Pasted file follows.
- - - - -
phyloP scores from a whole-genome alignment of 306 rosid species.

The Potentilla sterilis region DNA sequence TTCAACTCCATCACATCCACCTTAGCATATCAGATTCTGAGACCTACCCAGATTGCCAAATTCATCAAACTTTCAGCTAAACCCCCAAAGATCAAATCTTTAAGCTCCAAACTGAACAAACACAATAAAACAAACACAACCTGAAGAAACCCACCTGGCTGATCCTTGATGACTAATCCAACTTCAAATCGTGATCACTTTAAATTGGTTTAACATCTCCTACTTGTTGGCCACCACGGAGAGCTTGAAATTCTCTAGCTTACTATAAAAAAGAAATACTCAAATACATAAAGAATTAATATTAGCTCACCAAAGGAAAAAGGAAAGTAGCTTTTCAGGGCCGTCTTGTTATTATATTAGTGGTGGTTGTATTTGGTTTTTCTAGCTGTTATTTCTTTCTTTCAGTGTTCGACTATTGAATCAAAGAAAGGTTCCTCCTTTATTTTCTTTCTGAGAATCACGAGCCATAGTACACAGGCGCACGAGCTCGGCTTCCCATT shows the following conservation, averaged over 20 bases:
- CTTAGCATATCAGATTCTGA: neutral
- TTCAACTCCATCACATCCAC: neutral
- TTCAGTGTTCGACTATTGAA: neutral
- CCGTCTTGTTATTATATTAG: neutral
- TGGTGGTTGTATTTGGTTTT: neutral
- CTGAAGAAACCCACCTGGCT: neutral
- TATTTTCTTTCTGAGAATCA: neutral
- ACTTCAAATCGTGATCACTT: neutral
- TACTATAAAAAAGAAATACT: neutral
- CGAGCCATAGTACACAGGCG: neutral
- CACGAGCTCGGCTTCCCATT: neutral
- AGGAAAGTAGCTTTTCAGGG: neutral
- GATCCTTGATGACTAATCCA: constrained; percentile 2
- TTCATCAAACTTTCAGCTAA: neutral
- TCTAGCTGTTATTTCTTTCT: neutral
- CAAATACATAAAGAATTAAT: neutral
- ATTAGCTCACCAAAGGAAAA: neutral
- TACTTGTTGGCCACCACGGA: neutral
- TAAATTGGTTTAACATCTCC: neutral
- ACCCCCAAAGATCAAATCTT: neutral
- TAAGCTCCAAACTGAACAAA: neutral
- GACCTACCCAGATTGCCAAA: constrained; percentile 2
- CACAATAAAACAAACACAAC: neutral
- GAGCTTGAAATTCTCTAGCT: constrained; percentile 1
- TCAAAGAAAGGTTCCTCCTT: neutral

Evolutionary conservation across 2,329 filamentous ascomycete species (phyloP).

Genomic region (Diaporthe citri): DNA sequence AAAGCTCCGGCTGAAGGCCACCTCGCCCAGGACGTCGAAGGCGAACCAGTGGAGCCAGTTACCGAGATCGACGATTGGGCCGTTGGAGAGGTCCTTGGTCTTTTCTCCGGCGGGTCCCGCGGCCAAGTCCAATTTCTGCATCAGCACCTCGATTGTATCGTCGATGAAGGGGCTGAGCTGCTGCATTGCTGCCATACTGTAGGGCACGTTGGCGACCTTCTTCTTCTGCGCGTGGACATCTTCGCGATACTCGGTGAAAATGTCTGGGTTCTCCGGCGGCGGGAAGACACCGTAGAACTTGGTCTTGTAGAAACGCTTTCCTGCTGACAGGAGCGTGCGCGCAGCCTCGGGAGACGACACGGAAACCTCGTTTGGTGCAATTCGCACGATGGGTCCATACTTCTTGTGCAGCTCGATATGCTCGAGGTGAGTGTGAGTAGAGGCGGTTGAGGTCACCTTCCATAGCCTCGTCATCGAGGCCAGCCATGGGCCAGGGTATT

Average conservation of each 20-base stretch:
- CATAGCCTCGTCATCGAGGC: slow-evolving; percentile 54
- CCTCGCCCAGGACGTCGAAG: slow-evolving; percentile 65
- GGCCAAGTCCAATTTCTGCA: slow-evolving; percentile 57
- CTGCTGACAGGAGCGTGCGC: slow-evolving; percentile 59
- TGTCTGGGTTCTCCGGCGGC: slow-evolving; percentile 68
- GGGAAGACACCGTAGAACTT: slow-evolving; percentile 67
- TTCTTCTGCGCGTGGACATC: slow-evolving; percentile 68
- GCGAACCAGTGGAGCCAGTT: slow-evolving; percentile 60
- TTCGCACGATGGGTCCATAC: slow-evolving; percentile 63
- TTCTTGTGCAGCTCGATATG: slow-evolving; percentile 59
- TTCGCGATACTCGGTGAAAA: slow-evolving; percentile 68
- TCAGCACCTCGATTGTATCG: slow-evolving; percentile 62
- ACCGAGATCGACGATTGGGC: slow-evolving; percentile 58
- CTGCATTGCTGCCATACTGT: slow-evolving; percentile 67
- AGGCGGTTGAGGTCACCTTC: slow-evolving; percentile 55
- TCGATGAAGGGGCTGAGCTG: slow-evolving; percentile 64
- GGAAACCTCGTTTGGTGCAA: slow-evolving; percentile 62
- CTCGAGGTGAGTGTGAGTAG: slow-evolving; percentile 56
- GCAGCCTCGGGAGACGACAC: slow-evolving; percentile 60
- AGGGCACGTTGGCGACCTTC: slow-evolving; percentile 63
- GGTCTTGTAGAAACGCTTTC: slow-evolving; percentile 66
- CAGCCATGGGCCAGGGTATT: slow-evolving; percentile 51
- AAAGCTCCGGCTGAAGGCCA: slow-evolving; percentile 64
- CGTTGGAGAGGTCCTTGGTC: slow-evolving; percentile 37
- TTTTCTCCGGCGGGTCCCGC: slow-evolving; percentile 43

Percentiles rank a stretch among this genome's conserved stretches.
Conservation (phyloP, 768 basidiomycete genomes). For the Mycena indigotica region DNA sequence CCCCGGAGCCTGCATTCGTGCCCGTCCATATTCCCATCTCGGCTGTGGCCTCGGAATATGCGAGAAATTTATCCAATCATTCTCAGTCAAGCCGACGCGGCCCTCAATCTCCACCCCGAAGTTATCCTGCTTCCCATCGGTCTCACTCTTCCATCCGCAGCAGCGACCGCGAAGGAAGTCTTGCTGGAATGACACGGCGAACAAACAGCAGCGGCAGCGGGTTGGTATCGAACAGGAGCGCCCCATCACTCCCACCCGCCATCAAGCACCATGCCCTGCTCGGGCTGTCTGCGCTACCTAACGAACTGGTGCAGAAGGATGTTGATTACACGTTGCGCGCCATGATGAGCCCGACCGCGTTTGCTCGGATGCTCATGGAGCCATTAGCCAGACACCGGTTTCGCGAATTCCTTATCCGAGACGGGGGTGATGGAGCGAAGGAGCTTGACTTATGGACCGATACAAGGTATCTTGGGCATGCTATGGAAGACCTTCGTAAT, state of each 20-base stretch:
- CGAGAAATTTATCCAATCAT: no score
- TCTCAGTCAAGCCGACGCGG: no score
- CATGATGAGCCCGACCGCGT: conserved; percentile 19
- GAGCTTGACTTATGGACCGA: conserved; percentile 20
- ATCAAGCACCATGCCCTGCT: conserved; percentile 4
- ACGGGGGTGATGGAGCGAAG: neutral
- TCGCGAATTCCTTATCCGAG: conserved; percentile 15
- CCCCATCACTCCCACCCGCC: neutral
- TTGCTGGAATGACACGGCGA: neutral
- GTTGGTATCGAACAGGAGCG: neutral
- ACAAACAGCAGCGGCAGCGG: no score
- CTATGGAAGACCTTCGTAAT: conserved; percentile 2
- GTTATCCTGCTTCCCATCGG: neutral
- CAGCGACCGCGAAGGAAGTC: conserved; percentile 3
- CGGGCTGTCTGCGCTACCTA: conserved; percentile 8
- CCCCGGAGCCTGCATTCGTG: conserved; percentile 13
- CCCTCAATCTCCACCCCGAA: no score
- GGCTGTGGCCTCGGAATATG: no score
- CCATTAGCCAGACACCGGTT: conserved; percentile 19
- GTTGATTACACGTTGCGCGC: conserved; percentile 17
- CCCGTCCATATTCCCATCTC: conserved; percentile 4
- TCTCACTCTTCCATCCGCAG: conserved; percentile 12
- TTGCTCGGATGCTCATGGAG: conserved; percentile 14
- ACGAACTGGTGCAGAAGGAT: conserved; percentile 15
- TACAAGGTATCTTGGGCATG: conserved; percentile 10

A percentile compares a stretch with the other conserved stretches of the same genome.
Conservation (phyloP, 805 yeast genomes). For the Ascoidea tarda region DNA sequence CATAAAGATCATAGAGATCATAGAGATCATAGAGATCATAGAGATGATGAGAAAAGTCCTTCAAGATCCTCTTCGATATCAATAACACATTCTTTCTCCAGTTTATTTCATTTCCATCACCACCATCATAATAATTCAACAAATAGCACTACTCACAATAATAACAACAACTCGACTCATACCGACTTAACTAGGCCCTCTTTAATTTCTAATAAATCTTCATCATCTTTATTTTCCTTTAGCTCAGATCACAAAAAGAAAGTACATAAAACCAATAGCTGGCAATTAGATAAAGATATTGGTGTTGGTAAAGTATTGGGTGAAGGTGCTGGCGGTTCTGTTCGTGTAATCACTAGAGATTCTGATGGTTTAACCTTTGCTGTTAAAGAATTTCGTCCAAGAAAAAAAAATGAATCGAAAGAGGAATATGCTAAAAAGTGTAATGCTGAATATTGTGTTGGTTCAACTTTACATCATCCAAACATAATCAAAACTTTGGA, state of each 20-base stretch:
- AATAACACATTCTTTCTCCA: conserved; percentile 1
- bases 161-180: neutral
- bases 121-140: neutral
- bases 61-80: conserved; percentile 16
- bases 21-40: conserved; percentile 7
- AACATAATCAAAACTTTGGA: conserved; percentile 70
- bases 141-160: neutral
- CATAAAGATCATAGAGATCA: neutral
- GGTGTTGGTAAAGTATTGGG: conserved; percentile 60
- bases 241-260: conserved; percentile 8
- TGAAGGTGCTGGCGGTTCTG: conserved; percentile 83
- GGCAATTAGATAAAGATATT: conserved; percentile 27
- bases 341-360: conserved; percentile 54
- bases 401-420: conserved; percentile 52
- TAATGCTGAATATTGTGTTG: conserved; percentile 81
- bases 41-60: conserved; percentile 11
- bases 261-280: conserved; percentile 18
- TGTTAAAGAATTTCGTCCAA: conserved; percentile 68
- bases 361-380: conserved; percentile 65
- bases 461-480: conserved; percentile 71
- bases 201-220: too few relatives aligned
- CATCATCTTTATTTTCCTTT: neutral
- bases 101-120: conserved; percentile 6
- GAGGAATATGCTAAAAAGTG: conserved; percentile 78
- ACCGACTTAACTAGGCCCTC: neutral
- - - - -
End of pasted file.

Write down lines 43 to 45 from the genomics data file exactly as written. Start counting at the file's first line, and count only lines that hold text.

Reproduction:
- ACCGAGATCGACGATTGGGC: slow-evolving; percentile 58
- CTGCATTGCTGCCATACTGT: slow-evolving; percentile 67
- AGGCGGTTGAGGTCACCTTC: slow-evolving; percentile 55